From Fields of Hops to Contemporary Craft Beer

Discover Herefordshire’s hop-growing heritage & bright future

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swan brewery
26th August, 2021

In 1724 the writer Daniel Defoe described the county of Herefordshire as having: "…the finest wool, and the best hops and richest cider in all Britain … and hops they plant in abundance." Herefordshire has been growing hops since the 1600s, and they really were in abundance with a peak of 10,000 acres in 1894, there is now only around 500 hectares of hops grown across Herefordshire and into the Worcestershire borders.

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swan brewery
Image
swan brewery

Hop growing is woven into the landscape of Herefordshire - hop yards flank the River Frome as it meanders through the county, pubs bear names like “The Hop Pole” and Hereford Hop cheese can be found in the finest delis across the country.

Our great growers are responsible for much of this legacy. Half of the UK’s total acreage of hops is grown here by conscientious farmers whose attention to detail and precision means that a perfect crop is produced year on year. The scent of hops is rich in the air through the months of September and October when the year’s crop is harvested and baled, ready for beer making.

Hop growing often spans multiple generations, with knowledge being passed between them and with each generation, little improvements are added to the hop yards and picking sheds.  Hop growers in Herefordshire aren’t just the history of hop growing though, they are also at the forefront of hop variety innovation, seeking the next new variety to make the perfect pint.

The success of British Hops is the terroir* - our maritime climate means that our hops have a lower myrcene level and the hop aromas produced are more delicate and complex. British Hops thrive in session beers because the delicacy creates a lasting, moreish flavour on the palette. Herefordshire’s hops are mostly grown on a clay loam soil, which retains moisture and means that hops are never irrigated – creating the best conditions for the hop plants to thrive.

This rich history of hop growing has attracted some of the finest craft beer makers too - with the best ingredients on their doorstep – why wouldn’t they!  Herefordshire boasts over 15 craft brewers making the most out of this local crop. Wye Valley Brewery has been making beer in Herefordshire since 1985 and sources over 80% of it’s hops from within 10 miles of its brewery in Stoke Lacy. The Swan Brewery in Leominster makes sure that 85% of the hops they use come from Herefordshire and Worcestershire in their selection of beers.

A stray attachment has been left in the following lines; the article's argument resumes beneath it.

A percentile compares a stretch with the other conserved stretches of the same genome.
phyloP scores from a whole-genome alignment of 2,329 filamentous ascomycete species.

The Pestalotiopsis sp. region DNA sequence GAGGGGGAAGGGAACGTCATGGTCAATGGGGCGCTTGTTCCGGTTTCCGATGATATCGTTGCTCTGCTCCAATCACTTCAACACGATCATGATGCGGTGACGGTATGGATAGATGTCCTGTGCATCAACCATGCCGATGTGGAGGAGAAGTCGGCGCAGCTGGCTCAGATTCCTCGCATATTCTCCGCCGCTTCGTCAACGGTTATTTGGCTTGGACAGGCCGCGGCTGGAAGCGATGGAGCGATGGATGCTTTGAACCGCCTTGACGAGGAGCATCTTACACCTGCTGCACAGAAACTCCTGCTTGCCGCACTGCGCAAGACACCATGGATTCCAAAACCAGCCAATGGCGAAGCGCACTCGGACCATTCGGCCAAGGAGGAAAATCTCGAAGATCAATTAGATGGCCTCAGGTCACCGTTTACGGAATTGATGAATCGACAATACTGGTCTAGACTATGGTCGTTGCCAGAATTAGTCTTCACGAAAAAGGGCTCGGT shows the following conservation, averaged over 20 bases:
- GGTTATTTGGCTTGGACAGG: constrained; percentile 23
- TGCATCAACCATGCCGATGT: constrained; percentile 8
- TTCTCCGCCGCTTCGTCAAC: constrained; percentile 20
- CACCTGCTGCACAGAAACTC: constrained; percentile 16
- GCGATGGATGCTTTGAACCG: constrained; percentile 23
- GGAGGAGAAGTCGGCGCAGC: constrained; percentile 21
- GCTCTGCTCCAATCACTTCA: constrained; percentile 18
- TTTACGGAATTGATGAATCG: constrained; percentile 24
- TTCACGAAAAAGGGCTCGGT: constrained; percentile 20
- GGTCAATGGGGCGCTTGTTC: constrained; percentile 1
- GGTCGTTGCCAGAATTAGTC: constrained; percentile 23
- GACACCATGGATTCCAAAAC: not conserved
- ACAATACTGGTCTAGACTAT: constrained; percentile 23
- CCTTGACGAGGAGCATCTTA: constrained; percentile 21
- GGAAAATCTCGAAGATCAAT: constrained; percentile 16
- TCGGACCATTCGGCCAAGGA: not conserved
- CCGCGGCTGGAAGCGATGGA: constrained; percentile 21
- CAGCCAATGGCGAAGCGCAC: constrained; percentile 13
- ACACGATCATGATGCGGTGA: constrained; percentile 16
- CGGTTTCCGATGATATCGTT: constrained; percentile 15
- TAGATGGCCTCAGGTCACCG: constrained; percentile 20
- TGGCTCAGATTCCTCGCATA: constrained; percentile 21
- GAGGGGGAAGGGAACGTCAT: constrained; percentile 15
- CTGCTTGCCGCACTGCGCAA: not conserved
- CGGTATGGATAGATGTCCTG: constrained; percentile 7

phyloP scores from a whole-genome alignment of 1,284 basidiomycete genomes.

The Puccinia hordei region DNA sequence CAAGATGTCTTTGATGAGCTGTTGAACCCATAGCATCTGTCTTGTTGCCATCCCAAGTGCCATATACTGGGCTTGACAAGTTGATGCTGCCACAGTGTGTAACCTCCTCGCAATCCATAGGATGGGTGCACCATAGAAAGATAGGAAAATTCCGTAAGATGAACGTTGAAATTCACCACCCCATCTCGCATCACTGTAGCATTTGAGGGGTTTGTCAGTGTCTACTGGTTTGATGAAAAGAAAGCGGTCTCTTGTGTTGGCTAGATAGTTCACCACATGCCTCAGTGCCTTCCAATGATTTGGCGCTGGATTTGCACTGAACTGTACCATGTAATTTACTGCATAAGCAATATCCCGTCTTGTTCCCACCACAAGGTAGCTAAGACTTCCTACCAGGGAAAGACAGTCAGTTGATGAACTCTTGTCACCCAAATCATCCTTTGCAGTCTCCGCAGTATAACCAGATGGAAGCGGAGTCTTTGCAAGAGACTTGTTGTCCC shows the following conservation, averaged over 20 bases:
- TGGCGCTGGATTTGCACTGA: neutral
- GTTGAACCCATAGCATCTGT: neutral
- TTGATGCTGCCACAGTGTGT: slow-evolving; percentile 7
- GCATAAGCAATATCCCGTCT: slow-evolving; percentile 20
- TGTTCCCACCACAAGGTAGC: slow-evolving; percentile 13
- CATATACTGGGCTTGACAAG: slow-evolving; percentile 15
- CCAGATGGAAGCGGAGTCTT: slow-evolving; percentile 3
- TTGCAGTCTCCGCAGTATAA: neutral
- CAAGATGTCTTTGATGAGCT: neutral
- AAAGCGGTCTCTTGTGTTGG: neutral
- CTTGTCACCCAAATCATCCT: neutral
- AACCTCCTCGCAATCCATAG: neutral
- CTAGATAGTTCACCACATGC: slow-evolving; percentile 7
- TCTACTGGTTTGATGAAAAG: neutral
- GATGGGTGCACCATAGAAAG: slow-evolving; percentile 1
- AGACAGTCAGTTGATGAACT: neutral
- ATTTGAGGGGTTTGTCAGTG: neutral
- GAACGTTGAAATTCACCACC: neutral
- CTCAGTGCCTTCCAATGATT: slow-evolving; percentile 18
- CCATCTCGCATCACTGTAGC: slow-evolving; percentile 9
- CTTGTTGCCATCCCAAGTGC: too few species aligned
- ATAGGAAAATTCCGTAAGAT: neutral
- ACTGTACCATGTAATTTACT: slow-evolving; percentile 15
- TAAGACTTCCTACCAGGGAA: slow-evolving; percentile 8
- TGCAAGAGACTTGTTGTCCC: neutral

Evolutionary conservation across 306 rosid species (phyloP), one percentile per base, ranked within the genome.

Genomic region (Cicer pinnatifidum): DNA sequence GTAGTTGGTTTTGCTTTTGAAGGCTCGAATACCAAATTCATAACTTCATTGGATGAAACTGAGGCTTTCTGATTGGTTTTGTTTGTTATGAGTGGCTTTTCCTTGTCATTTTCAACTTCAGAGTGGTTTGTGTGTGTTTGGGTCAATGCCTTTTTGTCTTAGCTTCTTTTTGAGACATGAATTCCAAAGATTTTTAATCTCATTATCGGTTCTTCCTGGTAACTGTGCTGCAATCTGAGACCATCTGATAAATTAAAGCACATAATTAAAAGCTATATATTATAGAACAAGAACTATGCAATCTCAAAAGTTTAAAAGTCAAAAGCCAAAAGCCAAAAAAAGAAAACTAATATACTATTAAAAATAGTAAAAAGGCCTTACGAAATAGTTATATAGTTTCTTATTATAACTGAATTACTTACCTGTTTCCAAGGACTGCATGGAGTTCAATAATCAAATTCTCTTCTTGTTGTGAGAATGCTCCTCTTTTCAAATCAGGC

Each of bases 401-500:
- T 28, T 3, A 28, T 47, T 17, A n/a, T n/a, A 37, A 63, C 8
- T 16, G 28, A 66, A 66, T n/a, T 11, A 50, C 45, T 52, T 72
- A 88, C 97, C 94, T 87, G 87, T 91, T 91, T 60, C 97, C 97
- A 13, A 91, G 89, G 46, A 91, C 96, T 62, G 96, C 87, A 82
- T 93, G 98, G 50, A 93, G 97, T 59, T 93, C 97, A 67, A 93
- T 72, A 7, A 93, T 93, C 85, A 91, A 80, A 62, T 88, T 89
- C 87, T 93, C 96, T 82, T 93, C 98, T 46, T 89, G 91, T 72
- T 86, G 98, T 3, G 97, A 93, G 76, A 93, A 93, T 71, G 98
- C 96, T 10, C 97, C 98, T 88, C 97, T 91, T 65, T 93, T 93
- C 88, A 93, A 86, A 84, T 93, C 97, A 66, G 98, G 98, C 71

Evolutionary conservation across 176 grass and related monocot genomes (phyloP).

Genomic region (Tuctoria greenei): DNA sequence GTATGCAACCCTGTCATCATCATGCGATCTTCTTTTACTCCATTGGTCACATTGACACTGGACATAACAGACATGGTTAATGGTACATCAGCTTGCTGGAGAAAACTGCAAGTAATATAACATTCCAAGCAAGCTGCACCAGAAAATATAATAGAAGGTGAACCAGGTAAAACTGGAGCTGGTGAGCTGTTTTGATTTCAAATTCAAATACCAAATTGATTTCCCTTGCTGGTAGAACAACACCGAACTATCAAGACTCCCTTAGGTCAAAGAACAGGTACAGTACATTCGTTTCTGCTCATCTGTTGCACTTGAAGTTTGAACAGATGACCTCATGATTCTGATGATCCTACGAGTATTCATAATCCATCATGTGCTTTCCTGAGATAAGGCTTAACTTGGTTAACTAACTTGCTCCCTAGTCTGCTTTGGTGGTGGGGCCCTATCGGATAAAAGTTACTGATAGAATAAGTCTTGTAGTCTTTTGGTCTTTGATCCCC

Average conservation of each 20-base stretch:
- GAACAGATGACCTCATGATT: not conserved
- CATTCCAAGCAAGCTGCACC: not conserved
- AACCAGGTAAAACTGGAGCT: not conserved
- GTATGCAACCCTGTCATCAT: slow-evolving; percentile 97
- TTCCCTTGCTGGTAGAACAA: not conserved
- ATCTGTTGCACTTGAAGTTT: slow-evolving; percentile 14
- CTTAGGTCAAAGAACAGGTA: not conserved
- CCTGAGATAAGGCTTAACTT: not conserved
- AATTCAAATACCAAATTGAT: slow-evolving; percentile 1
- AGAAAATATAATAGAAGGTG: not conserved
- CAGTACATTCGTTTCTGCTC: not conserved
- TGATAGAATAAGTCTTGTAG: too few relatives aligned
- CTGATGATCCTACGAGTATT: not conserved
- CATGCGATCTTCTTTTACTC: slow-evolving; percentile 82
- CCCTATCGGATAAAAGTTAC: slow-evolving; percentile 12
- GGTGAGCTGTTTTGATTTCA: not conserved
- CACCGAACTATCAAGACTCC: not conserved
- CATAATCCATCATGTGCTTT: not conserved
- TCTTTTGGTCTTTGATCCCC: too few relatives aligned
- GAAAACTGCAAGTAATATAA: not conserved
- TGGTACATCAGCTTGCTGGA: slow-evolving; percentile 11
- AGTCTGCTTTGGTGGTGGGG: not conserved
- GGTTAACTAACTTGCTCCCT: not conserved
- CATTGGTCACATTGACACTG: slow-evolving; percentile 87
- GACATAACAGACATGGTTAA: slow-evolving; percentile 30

The proximity to Herefordshire’s hop yards also means that brewers can make an extra special product once a year – green hop beer. Rather than adding in a dried hop, these beers use hops which are fresh from the bine and added direct to the beer. Ledbury Real Ales champion green hop beers throughout the picking season, using single hop varieties from a selection of farms across the county and making unusual beers with amazing aromas, often using new experimental varieties to make something really unique. More modern British hop varieties are proving hugely popular on the craft beer scene, producing some seriously punchy varieties which are excellent in IPA style beers and stand up to our foreign counterparts.

Richard Phillips, a hop grower from Stoke Edith has recently started The Monkey Shed Brewing Co - using his knowledge of hops to realise a 10-year dream. Not only does he grow the hops, he is brewing the beer himself too, and launched his first beer –Lockdown- in October 2020. A small “hop” over the border into neighbouring Worcestershire sees the ultimate dream team of The Hop Shed brewery and hop farm at Stocks Farm, Suckley. The brewery itself is located next door to the picking shed and brews exclusively with local hops. Their love of quality British hops and experimental varieties have led to them picking up several great taste awards. The farm grows 10 commercial varieties, plus a good number of new and upcoming varieties with different flavour profiles –showing the possibilities for hop growing in this wonderful part of the world.

The importance of hop growing and craft beer in Herefordshire extends beyond the past and present – there’s a bright future too where the continued collaboration of these industries creates the most perfect tipple for any occasion!

*The complete natural environment of a fruit that affects the characteristic taste and flavour, including factors such as soil, geography, geology, topography, climate.

With thanks to Felicity Beaumont, Stocks Farm